After you've performed this technique on all the dough, then you can knead all the dough into a ball. You should be able to see a fingerprint in the dough that springs back a little before resting. If the dough seems dry, add fingertips of water. If wet, add touches of flour. Form into a circle, cover with plastic wrap and let rest in the refrigerator for about 30 minutes.

Fleurer (sprinkle) the counter with flour. Roll the dough out. Always roll from the middle of the dough and roll evenly. Position the dough in the tart pan or ring. Chill until needed.

For the filling:
Core, quarter and slice apples. In pan, melt butter. Add apples. Then add sugar, to taste (depending on how sweet your apples taste). Cook until soft. Then add pure vanilla extract. Cook (adding water if it dries out too quickly and turn heat to low) until somewhat soft. Pass through a food mill (or use a food processor to purée.

Spread the compote on the bottom of the pastry. Layer the remaining slices of apple on top in a circular pattern. Sprinkle with sugar. Bake at 350˚F for 30 to 40 minutes, until done.

Tasting Notes
My 11 year-old loves to help make pie and she does it now with minimal supervision. We all love it when she gets into her pie making mood. The only thing better than the taste of fresh apple pie is the anticipatory smell of it baking in the oven. This year, the pie came out just in time for the turkey to go in and the lingering aroma of apple pie spices with a slow roasting turkey – well, memories are made of this!

If you like this post, share it!

If you like this blog, you can subscribe and get updates automatically.
  • Click here to learn about subscribing.
  • Click here to subscribe.

  • To see an index of recipes, click here.
    To see a visual index of recipes, click here.
    To see an index of Julia Child-inspired recipes, click here.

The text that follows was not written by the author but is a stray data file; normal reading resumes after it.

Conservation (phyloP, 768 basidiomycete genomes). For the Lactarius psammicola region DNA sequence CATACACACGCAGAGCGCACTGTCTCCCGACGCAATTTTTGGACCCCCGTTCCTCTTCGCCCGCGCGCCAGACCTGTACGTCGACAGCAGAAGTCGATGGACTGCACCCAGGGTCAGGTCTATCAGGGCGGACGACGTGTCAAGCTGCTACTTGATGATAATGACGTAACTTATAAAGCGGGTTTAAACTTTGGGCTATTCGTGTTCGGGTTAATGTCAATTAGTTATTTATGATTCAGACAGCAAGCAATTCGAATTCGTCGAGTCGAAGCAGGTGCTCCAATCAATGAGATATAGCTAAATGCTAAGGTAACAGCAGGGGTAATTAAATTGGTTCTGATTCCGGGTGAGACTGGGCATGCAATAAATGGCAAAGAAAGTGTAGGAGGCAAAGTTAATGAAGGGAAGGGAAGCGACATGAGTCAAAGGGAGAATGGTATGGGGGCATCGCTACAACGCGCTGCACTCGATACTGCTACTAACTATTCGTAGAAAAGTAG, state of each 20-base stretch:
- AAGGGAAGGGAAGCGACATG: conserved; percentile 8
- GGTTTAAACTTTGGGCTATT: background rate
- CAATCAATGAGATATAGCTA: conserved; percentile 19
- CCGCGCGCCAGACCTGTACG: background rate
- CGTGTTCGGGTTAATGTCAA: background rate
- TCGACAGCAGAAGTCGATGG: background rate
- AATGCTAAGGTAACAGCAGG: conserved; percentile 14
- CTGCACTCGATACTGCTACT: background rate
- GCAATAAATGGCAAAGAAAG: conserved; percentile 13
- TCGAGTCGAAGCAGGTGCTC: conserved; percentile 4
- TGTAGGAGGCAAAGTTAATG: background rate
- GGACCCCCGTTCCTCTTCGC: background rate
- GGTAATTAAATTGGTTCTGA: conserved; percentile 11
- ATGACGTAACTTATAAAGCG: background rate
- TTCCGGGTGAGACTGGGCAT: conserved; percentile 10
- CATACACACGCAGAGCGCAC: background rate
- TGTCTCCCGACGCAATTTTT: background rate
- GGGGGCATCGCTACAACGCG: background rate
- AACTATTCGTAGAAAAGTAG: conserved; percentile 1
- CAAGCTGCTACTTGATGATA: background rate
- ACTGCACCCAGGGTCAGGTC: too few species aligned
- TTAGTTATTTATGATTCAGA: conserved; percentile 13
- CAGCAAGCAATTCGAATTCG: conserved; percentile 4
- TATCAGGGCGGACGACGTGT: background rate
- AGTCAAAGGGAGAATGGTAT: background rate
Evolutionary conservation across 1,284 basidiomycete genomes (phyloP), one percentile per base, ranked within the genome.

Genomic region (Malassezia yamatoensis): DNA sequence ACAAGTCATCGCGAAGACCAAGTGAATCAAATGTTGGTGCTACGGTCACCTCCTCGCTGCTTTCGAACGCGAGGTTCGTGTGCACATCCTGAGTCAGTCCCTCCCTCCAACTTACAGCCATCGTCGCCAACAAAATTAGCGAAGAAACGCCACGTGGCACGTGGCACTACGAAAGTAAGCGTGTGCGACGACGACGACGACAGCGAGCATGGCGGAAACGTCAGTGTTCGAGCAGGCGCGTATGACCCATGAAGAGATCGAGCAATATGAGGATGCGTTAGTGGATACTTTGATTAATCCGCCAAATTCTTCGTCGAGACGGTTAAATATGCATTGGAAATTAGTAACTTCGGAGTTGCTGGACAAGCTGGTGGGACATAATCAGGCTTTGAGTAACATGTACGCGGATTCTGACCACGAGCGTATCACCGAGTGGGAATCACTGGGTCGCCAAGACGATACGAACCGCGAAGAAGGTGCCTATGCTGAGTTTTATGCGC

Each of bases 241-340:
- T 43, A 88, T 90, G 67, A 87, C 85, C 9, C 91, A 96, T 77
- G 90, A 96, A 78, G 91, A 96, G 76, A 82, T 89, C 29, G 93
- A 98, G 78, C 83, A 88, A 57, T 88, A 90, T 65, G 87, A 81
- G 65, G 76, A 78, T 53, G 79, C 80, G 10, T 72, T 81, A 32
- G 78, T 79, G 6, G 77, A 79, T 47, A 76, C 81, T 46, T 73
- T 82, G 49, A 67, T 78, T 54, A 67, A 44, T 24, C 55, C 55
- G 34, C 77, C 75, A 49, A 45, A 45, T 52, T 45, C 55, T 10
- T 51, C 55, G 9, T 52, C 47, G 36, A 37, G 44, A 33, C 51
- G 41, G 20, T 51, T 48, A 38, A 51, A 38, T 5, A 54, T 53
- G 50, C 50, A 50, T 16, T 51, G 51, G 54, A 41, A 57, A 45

giz said...

    There's something so homey about making apple pies and tarts. Love the pictures - great!!

    Unknown said...

    I love a good apple tart/pie. The part that I hate is prepping all those apples, but you have those awesome apple magicians as I call them. It's probably good I don't have it, I'd be baking with apples everyday!

    Anonymous said...

    I always love your posts because they give me a bit of a history lesson on foods that I love to eat and don't know much about! We went apple picking this year and loved looking for just the right size, color, and shape in each apple we got so I'm sure apple choosing is just as fun. This tart looks wonderful and your daughter is precious!

    Jessica said...

    Geez, I really need an apple peeler like yours!

    steph- whisk/spoon said...

    you are lucky to have such a capable pastry sous chef baking pies for you! i went apple picking last weekend and hope to make a pie soon...too bad i don't have one those cool peeling contraptions!

    Anonymous said...

    I agree about apple prepping especially if you want the apples to be symetrical. I usually cut off the halves and then slice them into smaller slices with a paring knife to the best of my ability.
    Looks like a great tart recipe. Looking forward to trying it out.

    Anonymous said...

    Great blog keep up the hard work!